Without a doubt the finest phono preamp that I have ever heard is the
Transcendent Sound Phono Preamp,
You have to know which end of a soldering iron to hold if you want to
buy the kit version for $699. The assembled version is $999. It's a
simple kit to build.
Accurate RIAA curve, low noise, high gain, and all the head room
you'll ever need are features inherent in the design. I love
listening to vinyl through mine. It has the best stereo soundstage
of any that I have ever heard.
Phono preamps are about the hardest thing in the audio world to
design. So much gain is required to deal with the de-emphasis curve
that noise is always ready to rear it's ugly head, and headroom
becomes difficult. Power supply design is paramount, and the
selection of amplifying devices is incredibly important.
IC Op Amps are inherently limited because of their generally plus and
minus fifteen volt limits. Much improvement can be gained by raising
the rails to 18 volts, but long term reliability suffers.
Instrumentation amplifier designs with their higher supply voltages
are a significant step up. Unfortunately they never caught on as LPs
were on their way out hwen the first good instrumentation ICs were
Supply voltage swing is why discrete transistor designs , generally
with at least plus and minus 24 volt rails beat out the even the best
IC designs. Tubes with their higher supply voltages come into their
own in this application. The Transcendent Preamp is a recent tube
design, not a rehas of '50s tube designs.
BTW, I believe it was back in the '70s that an extended RIAA playback
curve was implemented, but as it was optional few manufacturers went
with the new one. The only one that I remember was Hafler.
>I have the Cambridge and it's not bad at all. That's for a turntable
>in the workshop. I think the NAD is right in line with that, as is
>Audio Fidelity. You can only do so much different at that price
>point. Would I use any of these with a cartridge that costs more
>than a couple hundred bucks? Probably not since you'd probably not
>hear any differences that exist between that cartridge and a
>lower-priced one. There comes a point in phono playback where I'm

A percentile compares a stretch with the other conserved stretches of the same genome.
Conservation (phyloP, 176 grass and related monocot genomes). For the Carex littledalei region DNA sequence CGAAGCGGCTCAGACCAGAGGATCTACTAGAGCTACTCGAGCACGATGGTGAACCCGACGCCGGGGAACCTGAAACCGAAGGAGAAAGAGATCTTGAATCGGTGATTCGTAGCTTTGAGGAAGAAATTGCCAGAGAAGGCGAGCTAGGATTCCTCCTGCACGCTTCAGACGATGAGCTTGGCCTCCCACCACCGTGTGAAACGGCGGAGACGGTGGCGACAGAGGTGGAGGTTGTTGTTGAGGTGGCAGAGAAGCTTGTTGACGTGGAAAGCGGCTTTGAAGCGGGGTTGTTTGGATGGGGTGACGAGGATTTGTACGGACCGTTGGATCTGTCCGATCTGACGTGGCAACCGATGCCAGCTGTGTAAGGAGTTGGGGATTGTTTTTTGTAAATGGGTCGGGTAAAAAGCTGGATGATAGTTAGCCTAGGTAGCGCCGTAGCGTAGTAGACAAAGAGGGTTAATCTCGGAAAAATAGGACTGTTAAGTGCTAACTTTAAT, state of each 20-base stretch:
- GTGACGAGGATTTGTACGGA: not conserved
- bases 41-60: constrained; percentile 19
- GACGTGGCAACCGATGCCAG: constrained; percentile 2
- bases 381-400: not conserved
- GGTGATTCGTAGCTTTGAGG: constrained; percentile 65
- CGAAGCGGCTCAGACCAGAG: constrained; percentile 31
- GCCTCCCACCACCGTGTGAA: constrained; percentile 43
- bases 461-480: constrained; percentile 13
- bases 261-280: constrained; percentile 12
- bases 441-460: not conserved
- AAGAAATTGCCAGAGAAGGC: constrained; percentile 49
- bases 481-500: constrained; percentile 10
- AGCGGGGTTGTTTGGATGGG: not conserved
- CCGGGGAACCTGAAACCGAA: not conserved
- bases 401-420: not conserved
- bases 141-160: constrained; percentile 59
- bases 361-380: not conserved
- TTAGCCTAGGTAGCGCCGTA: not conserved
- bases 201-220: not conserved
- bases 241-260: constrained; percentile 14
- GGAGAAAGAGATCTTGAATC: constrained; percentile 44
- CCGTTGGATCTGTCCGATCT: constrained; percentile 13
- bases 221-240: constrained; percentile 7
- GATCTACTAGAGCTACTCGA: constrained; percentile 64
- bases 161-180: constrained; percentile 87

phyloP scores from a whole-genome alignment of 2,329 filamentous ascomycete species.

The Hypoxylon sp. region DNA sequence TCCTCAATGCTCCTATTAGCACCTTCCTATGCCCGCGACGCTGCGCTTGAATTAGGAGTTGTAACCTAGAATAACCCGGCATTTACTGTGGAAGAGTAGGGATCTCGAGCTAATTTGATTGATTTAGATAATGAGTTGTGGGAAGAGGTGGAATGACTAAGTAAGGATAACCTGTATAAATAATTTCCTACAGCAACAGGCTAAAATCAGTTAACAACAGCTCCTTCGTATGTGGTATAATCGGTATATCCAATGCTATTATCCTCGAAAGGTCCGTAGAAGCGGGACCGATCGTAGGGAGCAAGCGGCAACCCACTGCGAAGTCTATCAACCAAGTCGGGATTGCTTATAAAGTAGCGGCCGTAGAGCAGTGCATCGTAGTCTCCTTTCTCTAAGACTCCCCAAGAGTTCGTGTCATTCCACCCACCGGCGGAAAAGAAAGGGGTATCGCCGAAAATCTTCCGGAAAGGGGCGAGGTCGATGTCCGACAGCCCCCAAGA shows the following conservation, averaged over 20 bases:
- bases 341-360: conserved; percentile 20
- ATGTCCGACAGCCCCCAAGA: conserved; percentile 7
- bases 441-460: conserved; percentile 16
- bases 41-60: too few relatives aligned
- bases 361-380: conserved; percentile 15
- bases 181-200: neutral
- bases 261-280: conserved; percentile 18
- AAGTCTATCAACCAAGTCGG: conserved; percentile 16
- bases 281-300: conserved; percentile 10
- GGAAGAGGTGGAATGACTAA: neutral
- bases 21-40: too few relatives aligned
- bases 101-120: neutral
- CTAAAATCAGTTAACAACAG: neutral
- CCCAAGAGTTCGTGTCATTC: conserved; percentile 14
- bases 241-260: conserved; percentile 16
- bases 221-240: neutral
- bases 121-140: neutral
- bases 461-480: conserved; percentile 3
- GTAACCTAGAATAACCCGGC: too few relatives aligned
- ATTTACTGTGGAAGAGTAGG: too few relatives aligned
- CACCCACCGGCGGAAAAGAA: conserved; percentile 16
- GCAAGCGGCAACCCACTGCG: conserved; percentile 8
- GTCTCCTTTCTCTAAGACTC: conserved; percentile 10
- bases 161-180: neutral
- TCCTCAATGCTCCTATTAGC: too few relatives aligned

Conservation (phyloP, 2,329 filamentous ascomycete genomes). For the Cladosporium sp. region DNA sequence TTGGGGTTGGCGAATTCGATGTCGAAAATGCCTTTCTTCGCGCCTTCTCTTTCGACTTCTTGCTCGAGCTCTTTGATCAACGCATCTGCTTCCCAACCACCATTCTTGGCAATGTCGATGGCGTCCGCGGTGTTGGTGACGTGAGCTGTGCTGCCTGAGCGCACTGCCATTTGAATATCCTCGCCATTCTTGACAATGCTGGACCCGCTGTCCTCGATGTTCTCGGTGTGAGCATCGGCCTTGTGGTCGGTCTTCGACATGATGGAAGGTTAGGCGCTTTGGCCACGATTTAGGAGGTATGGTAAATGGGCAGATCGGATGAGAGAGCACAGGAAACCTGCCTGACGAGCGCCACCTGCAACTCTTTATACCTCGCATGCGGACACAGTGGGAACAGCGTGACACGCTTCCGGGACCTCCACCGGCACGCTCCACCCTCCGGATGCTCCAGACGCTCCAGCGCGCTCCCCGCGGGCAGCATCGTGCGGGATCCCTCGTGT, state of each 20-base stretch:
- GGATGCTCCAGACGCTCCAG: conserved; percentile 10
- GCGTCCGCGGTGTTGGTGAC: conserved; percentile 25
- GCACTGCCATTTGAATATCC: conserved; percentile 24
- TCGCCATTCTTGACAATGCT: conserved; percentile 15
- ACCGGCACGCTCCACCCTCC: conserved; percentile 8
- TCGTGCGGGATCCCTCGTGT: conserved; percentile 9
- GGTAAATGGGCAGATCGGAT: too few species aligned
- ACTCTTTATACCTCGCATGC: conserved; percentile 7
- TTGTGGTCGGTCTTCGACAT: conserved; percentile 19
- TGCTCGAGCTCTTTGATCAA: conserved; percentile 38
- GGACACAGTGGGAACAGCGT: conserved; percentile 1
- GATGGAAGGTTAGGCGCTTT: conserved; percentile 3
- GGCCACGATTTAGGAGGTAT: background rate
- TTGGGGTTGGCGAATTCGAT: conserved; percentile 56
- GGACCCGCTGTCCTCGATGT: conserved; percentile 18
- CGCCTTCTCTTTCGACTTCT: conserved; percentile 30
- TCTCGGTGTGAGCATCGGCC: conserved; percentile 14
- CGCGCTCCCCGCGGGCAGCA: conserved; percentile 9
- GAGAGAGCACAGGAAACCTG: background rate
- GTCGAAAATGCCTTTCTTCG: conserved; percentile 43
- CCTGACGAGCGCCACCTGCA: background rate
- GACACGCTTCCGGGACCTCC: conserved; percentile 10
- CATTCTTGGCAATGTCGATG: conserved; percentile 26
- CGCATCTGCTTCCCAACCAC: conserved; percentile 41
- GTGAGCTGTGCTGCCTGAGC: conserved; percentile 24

>sure there are very subtle improvements but the cost is outrageous
>and what you get for far less sounds just fine 90+% of the time on
>90+% of what you'd listen to. I would say the class of "good enough
>for almost any listening or transfer uses" comes in the mid-price
>range of everything. The low-end stuff gets junky when it gets
>really low priced. Like with everything else in life, you get what
>you pay for.
>-- Tom Fine
>----- Original Message ----- From: "Carl Pultz" <[log in to unmask]>
>To: <[log in to unmask]>
>Sent: Thursday, February 16, 2012 2:42 PM
>Subject: Re: [ARSCLIST] Phono Preamps
>I try to urge perspective to someone (including myself) who is tempted to
>get something for almost nothing. Since Phillip Holmes' Rek-O-Kut article
>talked about the Mac C20, check out what a $70 device would cost in 1960:
>$9.62. What kind of phono preamp could you get in 1960 for $10? That you can
>even get one today for that value is amazing, but not necessarily a good
>Of the several units I've had at home in the past decade, the best value was
>the Dynavector p75. I had the first version, and it was really very good
>sonically, unperturbed by RFI or in any obvious way by overload. It has
>gotten pricy - $850 - which in 1960 dollars is $116 - but you can find them
>second hand for around $350.
>Occupying the budget realm $150 - $200 is Cambridge Audio and Musical
>Fidelity, companies that have a reputation for not making junk. I'd like to
>hear one of Soundsmith's units, which are also reasonably priced. Man, there
>are a LOT of attractive possibilities for not much dough.
>Just suggestions. It's worth spending a little money on something important.
>How often does one buy a phono preamp?
>From: Association for Recorded Sound Discussion List
>[mailto:[log in to unmask]] On Behalf Of Dan Nelson
>Sent: Thursday, February 16, 2012 1:01 PM
>To: [log in to unmask]
>Subject: Re: [ARSCLIST] Phono Preamps
>How accurate will the playback curve be when 10%/20% off the shelf
>components in the feedback loop be ?
>I have 4 RIAA Preamps from Op-Amp labs here in LA, that track within a
>couple db off test records with Shure 55 cartridges in each turntable. They
>cost like $40 each. Op-amp labs made a lot of plug and play building
>blocks with good results for those who didnt want to hand build stuff.
>I would suspect that with 1% components the typical data sheet preamp
>would track pretty close to calculated values with off the shelf audio
>Beautiful Music you will never forget, at;